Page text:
Altering things is as much a part of art as anything else, and in fact, throughout history, art has served as a vehicle for re-imagining things. And while the artist has every right to be as accurate as he or she wants, the very nature of artistic license makes it unnecessary to do so.
It's just not the purpose or responsibility of art, and in fact, if we perceived art to have that kind of responsibility, it would serve only to undermine the very free-flowing expressions and nature of art itself.
That said, is it really necessary for an artist like Neil to cater to everyone’s sensitivities? Altering a historical photograph is an artistic statement, not a historical statement. Is it necessary for an artist to say, “This is Americana and that is not Americana” in some sort of agreed-upon way because of some kind of universal social agreement that we have? Neil is not a historian. If he says God Save the Queen and Gallows Pole are going to appear on his “Americana” album, then well, dammit, that’s what he’s gonna do. It doesn’t invalidate the record, the music, or anything he’s doing. At all.
And as far as bigotry goes, I think we can all pretty much see the reality that Oh Susanna is always going to exist. It is a part of the lexicon of music from which America was born. I’m not sure whether Neil has altered the lyrics or something, or simply left in the racist overtones, or what. But it’s his right. Neil does not have to answer to anyone else’s sensitivities, and that’s not only his right as an artist, but it’s absolutely necessary. If Neil gave in to everyone’s sensitivities throughout his career, would half of his music even exist, and would the other half be nearly as good?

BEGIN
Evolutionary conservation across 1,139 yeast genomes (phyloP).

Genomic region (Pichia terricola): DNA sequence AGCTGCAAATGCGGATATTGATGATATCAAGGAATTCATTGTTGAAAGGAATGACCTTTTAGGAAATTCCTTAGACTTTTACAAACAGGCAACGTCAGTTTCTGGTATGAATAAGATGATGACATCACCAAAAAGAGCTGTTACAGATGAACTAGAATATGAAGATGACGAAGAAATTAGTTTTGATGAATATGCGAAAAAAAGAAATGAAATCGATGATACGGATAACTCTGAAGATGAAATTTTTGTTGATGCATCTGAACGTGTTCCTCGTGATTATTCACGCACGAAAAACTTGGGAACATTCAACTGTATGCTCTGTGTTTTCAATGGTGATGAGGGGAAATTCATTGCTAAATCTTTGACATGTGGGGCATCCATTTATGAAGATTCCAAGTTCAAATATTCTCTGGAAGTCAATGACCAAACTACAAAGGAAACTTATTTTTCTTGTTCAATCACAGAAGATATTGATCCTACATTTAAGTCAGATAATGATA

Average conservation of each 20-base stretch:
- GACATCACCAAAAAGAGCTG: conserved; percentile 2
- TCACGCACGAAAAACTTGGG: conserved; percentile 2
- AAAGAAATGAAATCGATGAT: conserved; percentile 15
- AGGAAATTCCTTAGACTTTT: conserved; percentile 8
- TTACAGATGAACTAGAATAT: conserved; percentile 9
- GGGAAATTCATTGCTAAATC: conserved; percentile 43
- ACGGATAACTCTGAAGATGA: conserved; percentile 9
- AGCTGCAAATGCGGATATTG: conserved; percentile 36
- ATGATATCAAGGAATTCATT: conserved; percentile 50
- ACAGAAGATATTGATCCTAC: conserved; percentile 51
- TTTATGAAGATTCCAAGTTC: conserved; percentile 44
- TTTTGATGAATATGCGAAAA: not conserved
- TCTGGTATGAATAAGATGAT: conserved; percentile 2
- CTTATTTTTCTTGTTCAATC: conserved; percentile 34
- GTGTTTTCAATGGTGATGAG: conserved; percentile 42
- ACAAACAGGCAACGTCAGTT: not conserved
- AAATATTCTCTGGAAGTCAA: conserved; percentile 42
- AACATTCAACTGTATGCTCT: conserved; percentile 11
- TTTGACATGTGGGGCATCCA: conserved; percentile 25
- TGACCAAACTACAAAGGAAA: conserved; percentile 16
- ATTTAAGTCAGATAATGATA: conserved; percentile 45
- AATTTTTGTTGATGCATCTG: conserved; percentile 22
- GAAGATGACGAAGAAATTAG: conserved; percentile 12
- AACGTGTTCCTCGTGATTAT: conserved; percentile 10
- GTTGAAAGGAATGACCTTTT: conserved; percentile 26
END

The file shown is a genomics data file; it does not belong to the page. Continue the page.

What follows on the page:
Getting offended at Neil Young is a laughable, ridiculous thing to do.
Any Neil Young fan should know by now that Neil’s art, as well as his ACTIONS, ARE sometimes offensive to peoples’ sensibilities, but that they are obviously necessary in order for his art to retain its biting, courageous spirit and authenticity.
Thank you Matt! Well put. Appreciate yours -- and everyone's else's -- opinion of Americana.
As for us? We can't wait to actually hear for ourselves, naturally. We'll try and not let our "pre-judgement biases" of Americana get the best of us. So we're confident that we can maintain that profile for the next 2 months... or not. ;)